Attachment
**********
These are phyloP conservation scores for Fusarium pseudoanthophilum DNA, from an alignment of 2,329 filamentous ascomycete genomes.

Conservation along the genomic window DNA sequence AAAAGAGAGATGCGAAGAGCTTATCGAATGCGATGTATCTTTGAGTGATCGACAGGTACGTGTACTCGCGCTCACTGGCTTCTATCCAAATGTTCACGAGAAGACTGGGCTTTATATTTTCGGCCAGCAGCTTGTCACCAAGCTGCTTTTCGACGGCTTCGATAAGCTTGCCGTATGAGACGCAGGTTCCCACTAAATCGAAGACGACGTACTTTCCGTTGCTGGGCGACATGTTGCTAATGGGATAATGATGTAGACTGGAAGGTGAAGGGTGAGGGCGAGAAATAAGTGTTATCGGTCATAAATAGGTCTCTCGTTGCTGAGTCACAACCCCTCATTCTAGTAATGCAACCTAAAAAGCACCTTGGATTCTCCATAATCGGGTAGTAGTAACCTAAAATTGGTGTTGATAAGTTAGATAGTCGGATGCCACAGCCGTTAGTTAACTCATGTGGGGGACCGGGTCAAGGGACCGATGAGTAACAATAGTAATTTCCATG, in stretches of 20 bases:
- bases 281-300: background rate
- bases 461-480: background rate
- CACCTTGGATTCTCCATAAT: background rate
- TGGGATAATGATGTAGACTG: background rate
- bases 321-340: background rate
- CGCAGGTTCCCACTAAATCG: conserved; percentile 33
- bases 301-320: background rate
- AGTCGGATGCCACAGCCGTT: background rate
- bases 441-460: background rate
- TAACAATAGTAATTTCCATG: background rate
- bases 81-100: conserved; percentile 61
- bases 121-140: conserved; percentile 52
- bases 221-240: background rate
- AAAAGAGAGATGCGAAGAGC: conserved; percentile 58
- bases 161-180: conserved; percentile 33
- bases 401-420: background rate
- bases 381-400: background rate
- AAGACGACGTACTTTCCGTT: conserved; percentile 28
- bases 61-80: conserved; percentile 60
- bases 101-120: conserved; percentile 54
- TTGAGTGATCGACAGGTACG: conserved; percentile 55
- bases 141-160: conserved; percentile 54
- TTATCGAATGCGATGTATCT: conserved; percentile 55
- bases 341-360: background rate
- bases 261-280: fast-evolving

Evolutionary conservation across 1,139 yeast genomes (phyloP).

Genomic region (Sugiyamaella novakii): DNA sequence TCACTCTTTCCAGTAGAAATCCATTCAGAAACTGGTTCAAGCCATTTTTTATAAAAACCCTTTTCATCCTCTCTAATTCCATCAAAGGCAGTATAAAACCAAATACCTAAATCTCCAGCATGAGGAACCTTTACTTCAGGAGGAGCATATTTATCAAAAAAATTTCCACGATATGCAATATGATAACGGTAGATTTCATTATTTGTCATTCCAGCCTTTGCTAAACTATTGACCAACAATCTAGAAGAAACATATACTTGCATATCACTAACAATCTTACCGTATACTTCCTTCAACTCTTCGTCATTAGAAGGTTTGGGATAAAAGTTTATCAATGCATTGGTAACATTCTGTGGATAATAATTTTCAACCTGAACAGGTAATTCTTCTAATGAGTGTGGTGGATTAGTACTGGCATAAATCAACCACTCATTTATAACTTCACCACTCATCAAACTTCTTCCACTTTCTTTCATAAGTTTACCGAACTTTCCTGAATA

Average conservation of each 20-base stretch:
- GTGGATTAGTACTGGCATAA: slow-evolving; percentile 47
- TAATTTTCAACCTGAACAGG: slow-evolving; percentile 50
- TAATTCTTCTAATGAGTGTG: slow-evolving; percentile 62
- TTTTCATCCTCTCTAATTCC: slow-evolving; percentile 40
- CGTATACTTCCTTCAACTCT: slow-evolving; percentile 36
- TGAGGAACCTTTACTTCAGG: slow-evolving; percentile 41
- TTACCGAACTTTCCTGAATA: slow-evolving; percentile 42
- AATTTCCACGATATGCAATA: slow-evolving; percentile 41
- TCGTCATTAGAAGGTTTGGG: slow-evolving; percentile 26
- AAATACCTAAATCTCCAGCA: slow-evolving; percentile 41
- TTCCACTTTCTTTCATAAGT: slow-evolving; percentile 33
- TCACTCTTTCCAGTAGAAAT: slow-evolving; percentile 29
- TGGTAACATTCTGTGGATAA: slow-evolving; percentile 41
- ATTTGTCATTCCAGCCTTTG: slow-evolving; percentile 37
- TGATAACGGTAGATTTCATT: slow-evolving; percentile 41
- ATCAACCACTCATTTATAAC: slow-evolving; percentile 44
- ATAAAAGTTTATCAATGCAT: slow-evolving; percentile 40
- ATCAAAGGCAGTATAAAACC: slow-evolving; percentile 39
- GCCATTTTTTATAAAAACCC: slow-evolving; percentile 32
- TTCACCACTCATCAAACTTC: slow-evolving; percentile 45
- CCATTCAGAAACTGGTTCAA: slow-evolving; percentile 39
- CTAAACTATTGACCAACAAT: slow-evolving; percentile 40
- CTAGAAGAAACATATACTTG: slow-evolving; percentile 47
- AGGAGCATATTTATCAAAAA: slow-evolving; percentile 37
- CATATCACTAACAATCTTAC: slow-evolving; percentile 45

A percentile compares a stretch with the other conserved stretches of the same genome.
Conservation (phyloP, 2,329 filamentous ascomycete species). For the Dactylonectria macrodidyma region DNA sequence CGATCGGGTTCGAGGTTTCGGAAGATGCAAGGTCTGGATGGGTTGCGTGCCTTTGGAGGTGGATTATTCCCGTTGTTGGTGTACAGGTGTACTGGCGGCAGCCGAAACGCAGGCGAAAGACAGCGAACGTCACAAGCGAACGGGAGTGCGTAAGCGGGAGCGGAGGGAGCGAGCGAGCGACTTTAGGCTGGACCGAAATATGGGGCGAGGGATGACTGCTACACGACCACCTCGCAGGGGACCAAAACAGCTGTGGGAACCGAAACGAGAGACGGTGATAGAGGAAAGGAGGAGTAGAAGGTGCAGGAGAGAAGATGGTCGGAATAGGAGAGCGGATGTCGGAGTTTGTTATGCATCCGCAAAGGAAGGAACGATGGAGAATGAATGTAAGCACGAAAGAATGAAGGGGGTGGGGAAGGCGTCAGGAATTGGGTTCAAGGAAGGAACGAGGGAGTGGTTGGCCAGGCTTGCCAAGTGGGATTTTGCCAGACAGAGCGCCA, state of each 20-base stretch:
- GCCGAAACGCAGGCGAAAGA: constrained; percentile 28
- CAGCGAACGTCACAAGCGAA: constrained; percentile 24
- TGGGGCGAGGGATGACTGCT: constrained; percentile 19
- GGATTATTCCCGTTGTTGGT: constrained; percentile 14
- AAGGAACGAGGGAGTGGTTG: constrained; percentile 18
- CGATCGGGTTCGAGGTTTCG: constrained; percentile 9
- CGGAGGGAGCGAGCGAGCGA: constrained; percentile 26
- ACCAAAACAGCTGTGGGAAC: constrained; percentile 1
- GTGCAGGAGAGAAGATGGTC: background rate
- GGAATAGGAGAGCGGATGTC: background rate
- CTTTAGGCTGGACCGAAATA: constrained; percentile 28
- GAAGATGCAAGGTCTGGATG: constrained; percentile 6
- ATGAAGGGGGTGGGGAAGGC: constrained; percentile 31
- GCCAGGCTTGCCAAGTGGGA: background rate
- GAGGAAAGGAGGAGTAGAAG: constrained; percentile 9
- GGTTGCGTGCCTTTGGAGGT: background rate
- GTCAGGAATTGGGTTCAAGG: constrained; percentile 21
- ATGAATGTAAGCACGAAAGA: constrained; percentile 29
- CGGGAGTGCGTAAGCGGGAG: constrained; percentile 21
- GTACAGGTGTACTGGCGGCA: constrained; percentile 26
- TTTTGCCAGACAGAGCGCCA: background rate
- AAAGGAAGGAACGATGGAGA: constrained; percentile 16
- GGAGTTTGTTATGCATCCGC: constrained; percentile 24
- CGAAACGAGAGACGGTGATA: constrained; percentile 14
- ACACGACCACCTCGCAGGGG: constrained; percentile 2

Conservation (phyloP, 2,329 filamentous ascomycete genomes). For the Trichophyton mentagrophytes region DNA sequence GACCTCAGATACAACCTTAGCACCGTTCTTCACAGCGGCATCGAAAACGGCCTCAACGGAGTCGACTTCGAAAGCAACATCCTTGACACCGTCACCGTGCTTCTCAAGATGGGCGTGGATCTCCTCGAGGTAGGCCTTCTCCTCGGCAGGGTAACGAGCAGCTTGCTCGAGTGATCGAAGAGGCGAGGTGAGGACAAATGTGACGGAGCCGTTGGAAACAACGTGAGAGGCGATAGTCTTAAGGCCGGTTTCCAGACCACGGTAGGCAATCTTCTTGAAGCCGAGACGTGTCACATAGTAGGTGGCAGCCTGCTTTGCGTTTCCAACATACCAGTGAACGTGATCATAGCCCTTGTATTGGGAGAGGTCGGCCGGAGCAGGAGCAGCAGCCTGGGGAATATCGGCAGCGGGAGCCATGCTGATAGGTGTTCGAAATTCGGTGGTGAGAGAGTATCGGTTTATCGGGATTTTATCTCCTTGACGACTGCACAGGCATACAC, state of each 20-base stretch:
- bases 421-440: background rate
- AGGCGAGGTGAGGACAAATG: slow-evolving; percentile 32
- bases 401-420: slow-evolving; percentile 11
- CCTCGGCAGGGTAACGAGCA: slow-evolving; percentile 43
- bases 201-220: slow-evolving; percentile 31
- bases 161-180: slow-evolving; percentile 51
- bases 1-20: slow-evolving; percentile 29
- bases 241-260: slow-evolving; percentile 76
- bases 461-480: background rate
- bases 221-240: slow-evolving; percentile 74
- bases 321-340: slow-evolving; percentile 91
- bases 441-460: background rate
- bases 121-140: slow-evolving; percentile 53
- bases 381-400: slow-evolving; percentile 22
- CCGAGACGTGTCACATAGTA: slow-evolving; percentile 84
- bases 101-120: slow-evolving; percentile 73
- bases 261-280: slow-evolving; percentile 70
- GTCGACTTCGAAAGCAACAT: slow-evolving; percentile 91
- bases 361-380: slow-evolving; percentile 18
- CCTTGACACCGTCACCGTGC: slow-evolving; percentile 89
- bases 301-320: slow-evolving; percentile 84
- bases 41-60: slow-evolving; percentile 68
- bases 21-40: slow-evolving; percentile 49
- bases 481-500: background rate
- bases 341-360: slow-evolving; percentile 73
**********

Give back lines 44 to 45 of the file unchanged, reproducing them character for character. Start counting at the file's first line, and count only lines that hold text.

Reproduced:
- ATTTGTCATTCCAGCCTTTG: slow-evolving; percentile 37
- TGATAACGGTAGATTTCATT: slow-evolving; percentile 41